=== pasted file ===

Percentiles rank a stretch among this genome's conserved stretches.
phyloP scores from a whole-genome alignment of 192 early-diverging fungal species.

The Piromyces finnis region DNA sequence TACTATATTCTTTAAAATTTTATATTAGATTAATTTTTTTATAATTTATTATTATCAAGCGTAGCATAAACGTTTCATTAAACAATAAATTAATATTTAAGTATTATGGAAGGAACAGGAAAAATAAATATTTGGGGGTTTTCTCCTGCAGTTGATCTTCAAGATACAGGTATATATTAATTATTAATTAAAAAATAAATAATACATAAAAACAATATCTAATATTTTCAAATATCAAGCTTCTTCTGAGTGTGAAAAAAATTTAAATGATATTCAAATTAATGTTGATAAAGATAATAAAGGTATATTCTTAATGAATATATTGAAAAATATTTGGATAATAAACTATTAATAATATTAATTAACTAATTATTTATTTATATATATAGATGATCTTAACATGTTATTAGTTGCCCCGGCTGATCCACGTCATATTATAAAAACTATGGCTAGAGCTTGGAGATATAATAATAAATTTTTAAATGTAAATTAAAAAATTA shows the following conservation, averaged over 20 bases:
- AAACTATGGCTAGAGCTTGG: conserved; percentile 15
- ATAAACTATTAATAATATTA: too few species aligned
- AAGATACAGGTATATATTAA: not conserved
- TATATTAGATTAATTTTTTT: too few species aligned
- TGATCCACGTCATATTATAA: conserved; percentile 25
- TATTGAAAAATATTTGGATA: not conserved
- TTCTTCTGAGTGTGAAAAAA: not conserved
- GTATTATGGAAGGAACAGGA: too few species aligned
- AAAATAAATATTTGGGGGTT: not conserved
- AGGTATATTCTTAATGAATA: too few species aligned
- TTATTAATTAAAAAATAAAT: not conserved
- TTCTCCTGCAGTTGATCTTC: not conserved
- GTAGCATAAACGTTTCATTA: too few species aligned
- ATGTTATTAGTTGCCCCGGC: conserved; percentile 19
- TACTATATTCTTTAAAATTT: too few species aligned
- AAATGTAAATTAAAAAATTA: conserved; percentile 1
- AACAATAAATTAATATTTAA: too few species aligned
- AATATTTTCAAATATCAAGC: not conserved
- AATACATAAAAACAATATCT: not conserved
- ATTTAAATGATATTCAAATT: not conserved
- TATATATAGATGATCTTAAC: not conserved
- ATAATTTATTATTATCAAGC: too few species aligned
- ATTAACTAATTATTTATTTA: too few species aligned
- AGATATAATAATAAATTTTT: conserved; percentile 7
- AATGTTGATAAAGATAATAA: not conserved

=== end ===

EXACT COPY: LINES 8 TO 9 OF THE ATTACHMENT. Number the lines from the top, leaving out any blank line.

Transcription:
- TGATCCACGTCATATTATAA: conserved; percentile 25
- TATTGAAAAATATTTGGATA: not conserved